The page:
2.1.1 Group of KLEvery finitely presented group can be given by a presentation: set of generators x_{1},...,x_{m} and their relations r_{1},...,r_{n}. For example, a cyclic group C_{n} will be given by the set of generators {x} and a single relation x^{n} = e, where n is the order of the group C_{n}, and e is the identity. A dihedral group will be given by the set of generators {x_{1},x_{2}} satisfying the relations x_{1}^{n} = x_{2}^{2} = (x_{1}x_{2})^{2} = e, or by the set of generators {y_{1},y_{2}} satisfying the relations y_{1}^{2} = y_{2}^{2} = (y_{1}y_{2})^{n} = e. Two presentations are isomorphic iff one is algebraically equivalent to the other. From the first presentation of the dihedral group, by the replacement y_{1} = x_{1}x_{2} we obtain the second. Working with presentations, we can reduce them in order to obtain minimal presentations, i.e., presentations with a minimum number of generators. For example, the presentation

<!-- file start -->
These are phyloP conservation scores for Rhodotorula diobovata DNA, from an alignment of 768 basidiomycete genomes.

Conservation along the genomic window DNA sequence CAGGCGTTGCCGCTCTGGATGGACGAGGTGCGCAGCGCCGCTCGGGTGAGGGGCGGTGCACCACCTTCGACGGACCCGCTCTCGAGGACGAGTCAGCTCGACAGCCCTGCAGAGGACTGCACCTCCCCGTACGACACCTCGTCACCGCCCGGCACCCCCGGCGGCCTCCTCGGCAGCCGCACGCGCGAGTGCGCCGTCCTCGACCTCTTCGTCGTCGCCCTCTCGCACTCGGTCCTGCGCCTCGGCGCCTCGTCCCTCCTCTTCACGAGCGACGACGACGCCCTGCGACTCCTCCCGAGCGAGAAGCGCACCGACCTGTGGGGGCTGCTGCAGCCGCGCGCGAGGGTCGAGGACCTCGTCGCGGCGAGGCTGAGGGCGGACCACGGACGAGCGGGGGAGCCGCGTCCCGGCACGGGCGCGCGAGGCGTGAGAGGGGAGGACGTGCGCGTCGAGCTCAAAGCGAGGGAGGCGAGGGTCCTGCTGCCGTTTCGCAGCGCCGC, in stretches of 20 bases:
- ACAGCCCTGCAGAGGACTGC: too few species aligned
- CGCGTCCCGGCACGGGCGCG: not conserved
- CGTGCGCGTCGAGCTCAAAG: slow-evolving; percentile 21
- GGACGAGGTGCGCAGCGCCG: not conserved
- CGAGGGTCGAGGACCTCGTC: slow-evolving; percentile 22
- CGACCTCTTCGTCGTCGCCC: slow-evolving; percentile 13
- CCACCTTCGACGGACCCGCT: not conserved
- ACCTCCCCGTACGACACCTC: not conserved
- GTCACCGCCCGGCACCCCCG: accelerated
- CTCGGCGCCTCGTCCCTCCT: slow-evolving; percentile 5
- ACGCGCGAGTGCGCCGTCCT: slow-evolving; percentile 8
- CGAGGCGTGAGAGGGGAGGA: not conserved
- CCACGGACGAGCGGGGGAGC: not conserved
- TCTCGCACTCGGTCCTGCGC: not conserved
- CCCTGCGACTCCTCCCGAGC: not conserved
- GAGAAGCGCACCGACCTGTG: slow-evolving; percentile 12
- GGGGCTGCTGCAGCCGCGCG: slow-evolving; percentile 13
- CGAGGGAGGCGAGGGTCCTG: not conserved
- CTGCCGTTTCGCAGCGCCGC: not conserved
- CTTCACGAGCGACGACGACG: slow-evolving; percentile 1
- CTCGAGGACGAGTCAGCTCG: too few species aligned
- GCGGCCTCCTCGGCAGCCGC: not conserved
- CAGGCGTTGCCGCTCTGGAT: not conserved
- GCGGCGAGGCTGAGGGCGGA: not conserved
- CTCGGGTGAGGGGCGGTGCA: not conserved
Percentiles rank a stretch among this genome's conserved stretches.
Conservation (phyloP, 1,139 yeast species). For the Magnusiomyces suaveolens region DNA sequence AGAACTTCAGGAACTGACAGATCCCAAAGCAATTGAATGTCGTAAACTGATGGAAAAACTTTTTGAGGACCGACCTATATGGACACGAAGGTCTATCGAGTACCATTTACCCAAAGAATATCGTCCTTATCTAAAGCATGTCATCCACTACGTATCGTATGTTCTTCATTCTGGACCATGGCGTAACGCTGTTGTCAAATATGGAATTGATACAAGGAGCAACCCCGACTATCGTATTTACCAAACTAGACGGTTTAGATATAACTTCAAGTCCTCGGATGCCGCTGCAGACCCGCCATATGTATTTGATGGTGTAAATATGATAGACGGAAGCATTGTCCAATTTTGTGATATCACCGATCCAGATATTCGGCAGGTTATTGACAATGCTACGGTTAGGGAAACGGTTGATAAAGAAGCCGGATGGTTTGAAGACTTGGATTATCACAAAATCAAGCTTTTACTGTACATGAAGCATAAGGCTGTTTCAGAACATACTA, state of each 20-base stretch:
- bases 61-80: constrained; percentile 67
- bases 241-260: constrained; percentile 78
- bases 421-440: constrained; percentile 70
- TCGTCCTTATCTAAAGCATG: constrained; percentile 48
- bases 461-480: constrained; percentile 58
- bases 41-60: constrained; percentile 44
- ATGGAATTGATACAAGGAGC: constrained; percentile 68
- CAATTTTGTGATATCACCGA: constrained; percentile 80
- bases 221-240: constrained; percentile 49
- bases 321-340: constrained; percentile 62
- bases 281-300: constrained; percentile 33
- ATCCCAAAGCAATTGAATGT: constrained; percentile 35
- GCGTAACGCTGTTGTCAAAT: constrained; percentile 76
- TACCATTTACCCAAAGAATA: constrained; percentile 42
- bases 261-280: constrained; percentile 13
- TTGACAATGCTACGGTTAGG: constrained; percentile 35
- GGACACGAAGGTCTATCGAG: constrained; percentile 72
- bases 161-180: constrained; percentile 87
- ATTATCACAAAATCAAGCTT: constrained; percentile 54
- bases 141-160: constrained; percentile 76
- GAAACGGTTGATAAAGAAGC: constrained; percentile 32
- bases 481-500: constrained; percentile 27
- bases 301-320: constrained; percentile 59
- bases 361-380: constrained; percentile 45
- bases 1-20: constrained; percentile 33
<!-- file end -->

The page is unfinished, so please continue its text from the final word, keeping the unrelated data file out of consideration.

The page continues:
A Wirtinger presentation of a group G(L) of the link L can be defined for every knot or link diagram L. The group G(L) does not depend on the choice of link diagram. It has a presentation G(L) = (x_{1},x_{2},...,x_{m}: r_{1},...r_{n}), where x_{1},...,x_{m} are generators, r_{1},...,r_{n} are relations satisfied by generators in crossing points, and n is a number of crossings. The rule for making relations is: for each crossing write down the corresponding generator with exponent 1 if the arc is entering the crossing and 1 if it is leaving it. For all crossings do that in the same cyclic order ("left" or "right"). If x_{i} is an incoming generator, x_{o} is an outgoing, and x_{p} is a passing generator, we have the relation x_{i}x_{p}x_{o}^{1}x_{p}^{1} = e (in a "right" cycle order). Beginning from a generator other then x_{i} we obtain a conjugate of that relation.